On Tuesday, May 21, 1968, at 10 p.m., CBS aired a TV documentary called Hunger in America. Featuring correspondents Charles Kuralt and David Culhane, Hunger in America gave the middle-class some of its first glimpses of the devastating effects that malnutrition, hunger and starvation had on the poor. Outrage followed. Soon, public cries for expanded federal food assistance programs swept into Washington, and the District answered.
Just two months after the program aired, the U.S. Senate appointed George McGovern, a democrat out of South Dakota, to chair the Select Committee on Nutrition and Human Needs. Under McGovern, the committee created laws that expanded food assistance and encouraged the public to “eat more” (Nestle 38). With a wave of popular support behind them, McGovern and his committee forayed into other areas of nutrition and health.
In 1969, the committee helped organize the White House Conference on Food, Nutrition, and Health. It was Richard Nixon’s first White House Conference as president. “Until this moment in our history as a nation, the central question has been whether we as a nation would accept the problem of malnourishment as a national responsibility,” he said in his opening remarks. “That moment is past. On May 6 I asserted to the Congress that ‘the moment is at hand to put an end to hunger in America itself. For all time.’ Speaking for this administration, I not only accept the responsibility—I claim the responsibility.”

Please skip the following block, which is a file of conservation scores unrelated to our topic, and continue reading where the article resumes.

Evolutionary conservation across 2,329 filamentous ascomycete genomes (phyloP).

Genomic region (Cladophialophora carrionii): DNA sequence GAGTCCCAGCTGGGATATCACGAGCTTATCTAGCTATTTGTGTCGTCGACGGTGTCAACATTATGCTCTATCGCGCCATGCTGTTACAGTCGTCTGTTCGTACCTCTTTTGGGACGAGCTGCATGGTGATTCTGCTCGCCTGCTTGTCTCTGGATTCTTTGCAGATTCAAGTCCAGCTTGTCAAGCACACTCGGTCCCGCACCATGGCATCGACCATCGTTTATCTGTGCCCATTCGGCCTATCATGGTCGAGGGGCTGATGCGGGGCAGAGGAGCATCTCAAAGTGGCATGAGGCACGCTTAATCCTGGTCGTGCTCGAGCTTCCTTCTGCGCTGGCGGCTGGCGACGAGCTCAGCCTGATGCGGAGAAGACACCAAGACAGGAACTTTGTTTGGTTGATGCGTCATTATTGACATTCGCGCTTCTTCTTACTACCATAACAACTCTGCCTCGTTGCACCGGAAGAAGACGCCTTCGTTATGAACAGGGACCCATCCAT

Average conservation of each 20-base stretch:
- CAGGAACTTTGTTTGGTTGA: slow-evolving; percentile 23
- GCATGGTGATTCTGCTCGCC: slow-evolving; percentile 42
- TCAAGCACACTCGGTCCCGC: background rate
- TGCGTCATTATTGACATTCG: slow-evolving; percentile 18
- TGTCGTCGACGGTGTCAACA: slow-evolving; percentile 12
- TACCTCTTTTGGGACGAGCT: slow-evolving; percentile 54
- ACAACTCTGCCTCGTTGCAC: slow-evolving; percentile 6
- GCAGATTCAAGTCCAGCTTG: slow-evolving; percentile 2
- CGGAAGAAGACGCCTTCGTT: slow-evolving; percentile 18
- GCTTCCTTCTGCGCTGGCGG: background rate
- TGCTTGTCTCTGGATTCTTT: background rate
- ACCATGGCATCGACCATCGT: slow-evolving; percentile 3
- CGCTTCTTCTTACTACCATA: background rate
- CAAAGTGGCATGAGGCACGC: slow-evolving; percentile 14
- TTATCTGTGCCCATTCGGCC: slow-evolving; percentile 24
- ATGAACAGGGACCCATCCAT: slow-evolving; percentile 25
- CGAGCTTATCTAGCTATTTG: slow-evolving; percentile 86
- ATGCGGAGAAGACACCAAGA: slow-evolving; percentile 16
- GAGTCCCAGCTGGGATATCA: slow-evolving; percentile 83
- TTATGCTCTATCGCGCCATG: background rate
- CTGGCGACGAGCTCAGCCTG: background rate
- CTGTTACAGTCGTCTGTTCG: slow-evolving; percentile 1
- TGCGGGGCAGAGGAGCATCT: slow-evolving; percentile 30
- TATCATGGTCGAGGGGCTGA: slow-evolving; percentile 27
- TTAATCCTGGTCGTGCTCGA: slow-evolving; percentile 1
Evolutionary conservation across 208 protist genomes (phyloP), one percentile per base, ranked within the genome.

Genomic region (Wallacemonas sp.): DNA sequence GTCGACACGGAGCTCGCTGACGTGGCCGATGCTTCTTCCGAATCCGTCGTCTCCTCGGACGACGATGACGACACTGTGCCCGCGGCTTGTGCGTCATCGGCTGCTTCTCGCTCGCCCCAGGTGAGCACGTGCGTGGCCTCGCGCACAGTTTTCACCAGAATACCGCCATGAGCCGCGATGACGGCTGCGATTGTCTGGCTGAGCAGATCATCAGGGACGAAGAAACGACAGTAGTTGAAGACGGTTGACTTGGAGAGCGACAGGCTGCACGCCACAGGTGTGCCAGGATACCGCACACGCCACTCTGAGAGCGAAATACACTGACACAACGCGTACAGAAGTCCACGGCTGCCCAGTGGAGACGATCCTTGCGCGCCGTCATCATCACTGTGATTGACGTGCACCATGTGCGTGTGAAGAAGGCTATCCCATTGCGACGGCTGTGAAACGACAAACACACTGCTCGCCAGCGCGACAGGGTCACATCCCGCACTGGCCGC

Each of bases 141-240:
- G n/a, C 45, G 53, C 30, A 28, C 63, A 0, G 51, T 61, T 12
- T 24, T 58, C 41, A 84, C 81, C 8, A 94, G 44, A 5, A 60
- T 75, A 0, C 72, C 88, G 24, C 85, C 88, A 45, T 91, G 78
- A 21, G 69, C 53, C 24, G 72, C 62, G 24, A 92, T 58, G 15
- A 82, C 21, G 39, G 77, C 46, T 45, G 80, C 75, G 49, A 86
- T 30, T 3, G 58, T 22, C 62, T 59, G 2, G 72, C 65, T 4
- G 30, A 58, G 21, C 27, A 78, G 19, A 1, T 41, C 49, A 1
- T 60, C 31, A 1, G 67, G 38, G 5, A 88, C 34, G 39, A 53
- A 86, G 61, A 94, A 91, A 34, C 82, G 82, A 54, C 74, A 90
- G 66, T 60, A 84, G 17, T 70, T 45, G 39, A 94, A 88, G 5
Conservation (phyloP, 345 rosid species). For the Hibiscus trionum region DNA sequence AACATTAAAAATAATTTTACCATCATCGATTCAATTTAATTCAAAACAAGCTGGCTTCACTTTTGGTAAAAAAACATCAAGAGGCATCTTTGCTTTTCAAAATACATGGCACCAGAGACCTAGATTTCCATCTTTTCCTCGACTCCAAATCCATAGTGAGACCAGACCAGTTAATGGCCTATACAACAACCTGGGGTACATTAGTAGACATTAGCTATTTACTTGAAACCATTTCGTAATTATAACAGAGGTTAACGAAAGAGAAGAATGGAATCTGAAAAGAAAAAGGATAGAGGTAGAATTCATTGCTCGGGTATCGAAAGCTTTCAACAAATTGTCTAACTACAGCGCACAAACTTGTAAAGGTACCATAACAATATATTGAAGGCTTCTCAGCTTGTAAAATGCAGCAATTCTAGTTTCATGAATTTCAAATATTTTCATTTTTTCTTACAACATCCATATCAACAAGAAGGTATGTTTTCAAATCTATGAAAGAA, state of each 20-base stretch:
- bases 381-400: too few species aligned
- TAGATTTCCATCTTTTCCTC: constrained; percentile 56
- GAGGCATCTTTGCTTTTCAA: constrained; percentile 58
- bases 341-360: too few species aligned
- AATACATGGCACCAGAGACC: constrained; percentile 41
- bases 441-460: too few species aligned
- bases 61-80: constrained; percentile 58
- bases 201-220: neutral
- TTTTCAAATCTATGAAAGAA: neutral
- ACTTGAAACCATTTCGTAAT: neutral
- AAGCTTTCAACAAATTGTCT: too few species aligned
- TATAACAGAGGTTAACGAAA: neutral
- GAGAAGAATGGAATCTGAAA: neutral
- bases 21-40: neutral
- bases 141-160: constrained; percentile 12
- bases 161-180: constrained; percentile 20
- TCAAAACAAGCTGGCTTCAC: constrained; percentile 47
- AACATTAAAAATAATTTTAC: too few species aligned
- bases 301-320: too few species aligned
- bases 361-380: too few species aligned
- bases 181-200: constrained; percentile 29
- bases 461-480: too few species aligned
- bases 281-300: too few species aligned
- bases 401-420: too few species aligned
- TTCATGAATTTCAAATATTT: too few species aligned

Most of the panels at the conference addressed that responsibility, from what could be done by farmers and the food industry to what could be done by community action groups. Panel II-3, though, focused on the opposite: adults in affluent society.
Chaired by Ancel Keys, then director of the Laboratory of Physiological Hygiene at the University of Minnesota’s School of Public Health, Panel II-3 found that the affluent had developed a society characterized by “overconsumption of calories” and “underexercising” (report 15). Such habits, the panel argued, could lead to excess weight, atherosclerosis and other degenerative diseases. Obese individuals in particular had increased susceptibility to diabetes, hypertension, angina, sudden death, gall bladder disease, arthritis, pulmonary dysfunction and social disabilities. “Many,” Panel II-3 stated in its report, “if not all of these hazards to health can be reduced by weight reduction, by either a decrease in food activity, an increase in activity or both (report 18).”
Keys knew what he was talking about. In 1959, he and his wife Margaret published the heart-healthy cookbook Eat Well and Stay Well, complete with six dietary guidelines for the prevention of coronary heart disease. Getting exercise and favoring vegetables and fruits made the cut, but topping the list at rule number 1 was “Do not get fat, if you are fat, reduce (Nestle 39).”
Throughout the next two decades, the American Heart Association advised people to reduce calories from fat and intake of fat, saturated fat and cholesterol. And what’s the best way to reduce intake? Stop eating. In 1976, the McGovern committee created a new hearings series, “Diet Related to Killer Diseases.” “At the very first of these hearings, more than 30 witnesses described how eating too much of the wrong kinds of food would increase risks for cancer, cardiovascular disease, and obesity,” writes Marion Nestle. “‘Eat less’ recommendations had become inevitable (40).’”